Sh’ma Yisrael, Adonai Eloheinu, Adonai Echad
The Shema is the central prayer of Judaism – Hear Israel, the Lord is God and the Lord is One.
The classical interpretation stresses monotheism – there is one God, not many – and highlights early Judaism’s struggles against polytheism. Yet this isn’t the only valid interpretation – as with most things in Judaism, there are multiple ways to approach the meaning of this prayer.
Another approach stresses the avoidance of idolatry. We worship God alone, and we are to examine our behavior to see what false gods we spend our time, money, and energy pursuing. The Shema in this instance is a call to banish idols and focus on the One, true, God. (We can discuss another day, who that might be.)
Yet, still, another approach stresses the unity of all being – Echad – the Hebrew word for one, also implies unity. Many Jews understand that they are also affirming the interconnectedness of all reality when they say this prayer. Individualism is a mirage, yes, we maintain an individual identity, but we exist completely entwined in a unified reality – a system of interconnectedness and interdependence.Once we move away from our illusions of isolation and separateness, we can begin to glimpse our interdependence – I breath what the trees and plants exhale, my health depends on the quality of the soil, water, and air, my thriving is interconnected with the well-being of those around – in particular, the least of my brothers and sisters.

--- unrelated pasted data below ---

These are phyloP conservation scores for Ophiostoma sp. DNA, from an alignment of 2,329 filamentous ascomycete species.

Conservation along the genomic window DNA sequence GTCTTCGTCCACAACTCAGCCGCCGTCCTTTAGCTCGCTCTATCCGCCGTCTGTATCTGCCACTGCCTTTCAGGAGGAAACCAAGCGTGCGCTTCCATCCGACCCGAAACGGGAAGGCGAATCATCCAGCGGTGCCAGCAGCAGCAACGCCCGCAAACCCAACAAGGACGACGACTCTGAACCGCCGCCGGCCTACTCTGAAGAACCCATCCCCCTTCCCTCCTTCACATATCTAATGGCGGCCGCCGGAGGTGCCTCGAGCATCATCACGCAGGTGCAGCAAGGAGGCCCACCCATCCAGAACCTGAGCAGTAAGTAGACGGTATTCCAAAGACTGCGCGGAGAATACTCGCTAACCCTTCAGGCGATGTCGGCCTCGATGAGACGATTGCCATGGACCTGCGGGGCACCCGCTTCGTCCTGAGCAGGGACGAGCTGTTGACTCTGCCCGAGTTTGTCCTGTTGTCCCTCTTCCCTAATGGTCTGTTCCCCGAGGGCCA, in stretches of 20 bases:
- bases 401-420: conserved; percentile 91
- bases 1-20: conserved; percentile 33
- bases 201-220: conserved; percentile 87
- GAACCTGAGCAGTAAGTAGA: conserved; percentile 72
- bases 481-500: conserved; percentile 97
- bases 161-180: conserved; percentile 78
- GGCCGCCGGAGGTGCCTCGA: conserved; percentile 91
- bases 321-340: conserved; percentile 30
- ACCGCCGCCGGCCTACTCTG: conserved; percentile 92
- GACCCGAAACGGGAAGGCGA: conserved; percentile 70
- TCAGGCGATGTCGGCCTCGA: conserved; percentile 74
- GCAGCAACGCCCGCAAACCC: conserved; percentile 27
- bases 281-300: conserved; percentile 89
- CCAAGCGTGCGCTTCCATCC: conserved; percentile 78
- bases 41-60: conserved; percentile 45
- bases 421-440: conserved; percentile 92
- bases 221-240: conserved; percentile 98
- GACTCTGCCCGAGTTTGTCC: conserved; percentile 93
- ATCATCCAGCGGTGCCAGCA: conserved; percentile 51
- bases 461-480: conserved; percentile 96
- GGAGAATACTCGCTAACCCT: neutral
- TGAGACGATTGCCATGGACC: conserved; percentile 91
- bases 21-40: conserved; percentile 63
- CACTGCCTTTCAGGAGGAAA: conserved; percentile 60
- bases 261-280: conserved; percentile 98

Therefore, when I affirm the Oneness of God, I am also affirming the unity of the human family and the interdependence of everything on Earth and beyond.
Such insights play an essential role in any Judeo-Christian social thinking – our call to love our neighbor is one of inherent harmony, of necessity, and justice – serving the poor, tending to the needy, speaking out for those without a voice, inviting those on the margins in, and affirming the dignity of all is a matter of justice and not a luxury – it’s part of the inner logic of human flourishing.
Christians tend not to say the Shema – it’s not part of their liturgy or standard prayers. Still, some Christians recite the Creed weekly, and that Creed stresses the Oneness of God. And those Christians who aren’t Creedal can still reflect on the unity we share in the Eternal One.